The peptide DOTA–c(RGDfK) was synthesized as described previously 13. Labeling with copper-64 chloride (MDS Nordion, Vancouver, BC, Canada) was performed by incubating 1.25 µg DOTA-c(RGDfK) with 37 MBq 64Cu for 1 hour at 50°C in a total volume of 200 µl 0.1M Ammonium Acetate at pH 7.1. Purification of the radio-labeled peptide was performed using a 1 mL Strata™-X 33 um polymeric reversed phase column (Phenomenex, Inc, Torrence, CA). Following a water wash, the labeled peptide was eluted in 100% ethanol, dried over argon gas at 60°C and resuspended in 0.9% saline. All labeling solutions were pretreated with Chelex-100 (Bio-Rad, Hercules, CA) at 1.2 g/L. Labeling efficiency ranged from 75–85%, for a specific activity of the radiolabeled peptide of 22.2–25.6 GBq/mg. Thus the amount of peptide injected ranged between 0.74 and 0.83 µg.
Severe combined immunodeficient (SCID) mice were purchased from Jackson Lab (Bar Harbor, MN). All animal manipulations were performed with sterile technique following the guidelines of the UCLA Animal Research Committee. U87MG (2×106 cells/mouse) were resuspended in PBS and Matrigel (BD Biosciences, Bedford, MA), and injected subcutaneously at the right shoulder of 7 week old male mice. After tumors had grown to an approximate size of 6 mm, groups of 3–5 animals were gavaged daily with vehicle (1:1 propylene glycol: water), 72 mg/kg, or 95 mg/kg dasatinib. Tumor length and width were measured over a 10 day period with calipers.
Sixty minute dynamic microPET/CT scans were obtained with 15–20 MBq (peptide mass: 0.74–0.83 µg) [64Cu]DOTA–c(RGDfK) injected via tail vein after 72 hours of dasatinib treatment using a micro-PET FOCUS 220 PET scanner (Siemens, Malvern, PA) and a MicroCAT II CT scanner (Siemens) 14. Fifteen hours later, animals underwent another microPET/CT study (10 min static emission scan, 7 min microCT scan) 15,16. PET images were reconstructed by filtered back projection, using a ramp filter to yield an image resolution of 1.7 mm 17. In a separate experiment, static emission [18F]fluorodeoxyglucose (FDG) microPET/CT scans were performed with 7–10 MBq FDG (mass less than 0.1 µg) after 1 hour uptake in animals treated for 72 hours with dasatinib or vehicle control (VC).
To determine tracer concentration in various tissues, ellipsoid regions of interest (ROIs) were placed in the region that exhibited the highest radioactivity as determined by visual inspection on fused micro-PET/CT images generated by the AMIDE software 18. Tracer uptake in the xenograft tumors and normal tissues are expressed as percent of the decay-corrected injected activity per cm3 of tissue (% ID/g). Previous studies have shown that uptake of [64Cu]DOTA–c(RGDfK) correlates closely with the expression of activated αVβ3 integrins 19.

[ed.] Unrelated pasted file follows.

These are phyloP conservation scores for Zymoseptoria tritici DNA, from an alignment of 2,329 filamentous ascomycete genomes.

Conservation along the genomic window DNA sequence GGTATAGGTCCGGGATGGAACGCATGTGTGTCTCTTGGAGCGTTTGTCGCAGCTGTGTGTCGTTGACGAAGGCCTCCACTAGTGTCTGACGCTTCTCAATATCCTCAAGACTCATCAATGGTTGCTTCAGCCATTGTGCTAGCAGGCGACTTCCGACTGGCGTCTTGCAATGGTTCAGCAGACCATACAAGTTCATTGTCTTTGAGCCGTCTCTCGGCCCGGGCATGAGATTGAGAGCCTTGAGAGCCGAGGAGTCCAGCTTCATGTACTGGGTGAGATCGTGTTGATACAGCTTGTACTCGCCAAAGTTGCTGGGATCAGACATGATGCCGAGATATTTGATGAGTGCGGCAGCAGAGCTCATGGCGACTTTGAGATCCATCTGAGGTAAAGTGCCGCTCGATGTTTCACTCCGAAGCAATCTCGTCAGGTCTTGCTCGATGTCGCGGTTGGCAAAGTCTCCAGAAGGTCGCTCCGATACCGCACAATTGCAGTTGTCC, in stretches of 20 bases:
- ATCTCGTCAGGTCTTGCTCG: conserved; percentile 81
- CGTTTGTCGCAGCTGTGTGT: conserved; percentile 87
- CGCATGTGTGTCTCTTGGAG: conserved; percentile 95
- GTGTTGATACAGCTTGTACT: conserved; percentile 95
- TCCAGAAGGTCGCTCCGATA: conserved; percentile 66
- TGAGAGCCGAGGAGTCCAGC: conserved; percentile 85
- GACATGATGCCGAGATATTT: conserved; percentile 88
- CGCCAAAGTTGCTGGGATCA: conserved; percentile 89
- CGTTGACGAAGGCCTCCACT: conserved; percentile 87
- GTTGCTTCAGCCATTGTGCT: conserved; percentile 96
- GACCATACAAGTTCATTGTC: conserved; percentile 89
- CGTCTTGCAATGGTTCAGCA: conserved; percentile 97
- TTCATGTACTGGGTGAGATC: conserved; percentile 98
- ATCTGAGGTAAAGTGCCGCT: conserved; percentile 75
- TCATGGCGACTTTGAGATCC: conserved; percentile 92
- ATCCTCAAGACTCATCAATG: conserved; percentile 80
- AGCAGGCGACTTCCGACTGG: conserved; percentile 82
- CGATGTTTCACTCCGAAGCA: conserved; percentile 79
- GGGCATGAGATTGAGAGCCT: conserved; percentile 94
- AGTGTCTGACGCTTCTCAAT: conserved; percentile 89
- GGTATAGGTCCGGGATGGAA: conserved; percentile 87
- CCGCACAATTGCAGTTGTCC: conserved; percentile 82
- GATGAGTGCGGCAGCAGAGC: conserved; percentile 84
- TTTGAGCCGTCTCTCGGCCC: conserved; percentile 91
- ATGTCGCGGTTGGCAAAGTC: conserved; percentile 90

Following anesthetization and sacrifice of mice, tumors were removed and frozen in liquid nitrogen. Frozen tumor tissues were sectioned (6 µm) and stained with hematoxylin and eosin (H&E) following standard protocols, or immunohistochemically stained with primary antibodies against CD31 (BD Pharmingen, San Jose, CA), phospho-FAK (Y861) (Biosource-Invitrogen,), and αVβ3 (Chemicon), followed by biotinylated secondary antibodies and avidin-biotin complex (Vector Laboratories, Burlingame, CA). Visualization of all staining was performed with NovaRed substrate (Vector Laboratories) and tissues were counterstained with hematoxylin. Images were generated with an Olympus BX61 microscope.
Quantitative results are expressed as mean ± 1 standard deviation (SD). Comparisons were made by t-tests or by analysis of variance (ANOVA) as appropriate (GraphPad Prism, GraphPad Software, San Diego, CA). Differences were considered significant when p<0.050.
U87MG cells plated in fibronectin-coated Boyden chambers and treated with 50 nM or 100 nM dasatinib for 6 hours showed a significant reduction in invasion compared to control (40.30 ± 7.86% and 15.36 ± 5.70% of control, respectively, p<0.001) (Figures 1A and B). To determine the importance of αVβ3 function in U87MG invasion, cells were treated with 2 mM c(RGDfK) peptide to effectively saturate all available functional binding sites 20. This inhibited the ability of U87MG to invade through fibronectin to 11.48 ± 3.35% of controls (p<0.001) (Figures 1A and B). A similar reduction in invasiveness was observed when cells were grown on collagen, which is not a ligand of the αVβ3 integrin.